Astronomers used HARPS machine at the European Southern Observatory’s (ESO) La Silla Observatory in Chile.
The discovery is led by Jorge Martins from the Instituto de Astrofísica e Ciências do Espaço (IA) and the Universidade do Porto, in Portugal, who is currently a PhD student in ESO in Chile.
Astronomers have detected the first exoplanet 51 Pegasi b around a normal star.
The exoplanet lies 50 light years from Earth in the constellation of Pegasus. It was discovered in 1995 and the first confirmed exoplanet orbiting a normal star like sun.
It is also regarded as archetypal hot Jupiter, a class of planets now known to be relatively commonplace, which are similar in size and mass to Jupiter, but orbit much closer to their parent stars.
More than 1900 exoplanets in 1200 planetary system has been confirmed after the first discovery.
New discoveries are promised with this technique and with the advent of next generation instruments including ESPRESSO, on the Very Large Telescope (VLT), etc.
Currently the technique known as transmission spectroscope is most widely used, the technique is to examine exoplanets atmosphere by observing the host star’s spectrum as it is filtered through the planet’s atmosphere during transit.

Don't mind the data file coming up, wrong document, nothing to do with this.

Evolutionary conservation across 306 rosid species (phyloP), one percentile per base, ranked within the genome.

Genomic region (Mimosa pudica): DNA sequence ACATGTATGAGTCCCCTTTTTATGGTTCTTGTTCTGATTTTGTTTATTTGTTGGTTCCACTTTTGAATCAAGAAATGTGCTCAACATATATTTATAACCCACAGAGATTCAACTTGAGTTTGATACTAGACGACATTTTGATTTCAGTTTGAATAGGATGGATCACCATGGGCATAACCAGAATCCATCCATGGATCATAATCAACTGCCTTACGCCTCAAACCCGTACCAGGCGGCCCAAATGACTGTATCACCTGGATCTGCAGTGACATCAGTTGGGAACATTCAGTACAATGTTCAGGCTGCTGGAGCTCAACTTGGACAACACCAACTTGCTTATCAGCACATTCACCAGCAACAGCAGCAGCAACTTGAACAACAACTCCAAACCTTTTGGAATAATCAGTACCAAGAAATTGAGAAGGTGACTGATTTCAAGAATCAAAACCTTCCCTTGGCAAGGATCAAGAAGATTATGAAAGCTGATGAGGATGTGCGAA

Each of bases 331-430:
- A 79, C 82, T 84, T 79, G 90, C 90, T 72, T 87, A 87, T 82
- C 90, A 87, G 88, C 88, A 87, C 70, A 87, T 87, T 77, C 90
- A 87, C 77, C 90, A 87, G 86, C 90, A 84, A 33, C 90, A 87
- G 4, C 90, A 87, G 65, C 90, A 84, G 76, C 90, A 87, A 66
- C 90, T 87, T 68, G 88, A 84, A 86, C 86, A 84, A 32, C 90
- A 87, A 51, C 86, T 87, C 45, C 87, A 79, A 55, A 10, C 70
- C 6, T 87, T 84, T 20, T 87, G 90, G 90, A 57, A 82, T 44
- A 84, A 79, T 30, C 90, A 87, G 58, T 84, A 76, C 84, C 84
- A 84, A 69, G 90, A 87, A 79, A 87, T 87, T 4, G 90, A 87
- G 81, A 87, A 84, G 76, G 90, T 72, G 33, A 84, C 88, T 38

Alternative technique is to observe the system when the star passes in front of the planet, which provides information about the temperature of exoplanet.
The new technique does not depend on finding a planetary transit, and so can be used to study many more exoplanets. In this technique planetary spectrum is directly detected in visible light. By this different characteristics of planet that are inaccessible to other techniques can be inferred.
The host stars spectrum is used as a template to guide a search for a planet which reflects similar signature of light.
The only difficulty in this technique is that planets are dim in comparison with the star and the signal form the planet can be swamped by other tiny effects and sources of noise.
Martins said, “This type of detection technique is of great scientific importance, as it allows us to measure the planet’s real mass and orbital inclination, which is essential to more fully understand the system, it also allows us to estimate the planet’s reflectivity, or albedo, which can be used to infer the composition of both the planet’s surface and atmosphere.”
Nuno Santos, co-author of the study said, “We are now eagerly awaiting first light of the ESPRESSO spectrograph on the VLT so that we can do more detailed studies of this and other planetary systems.”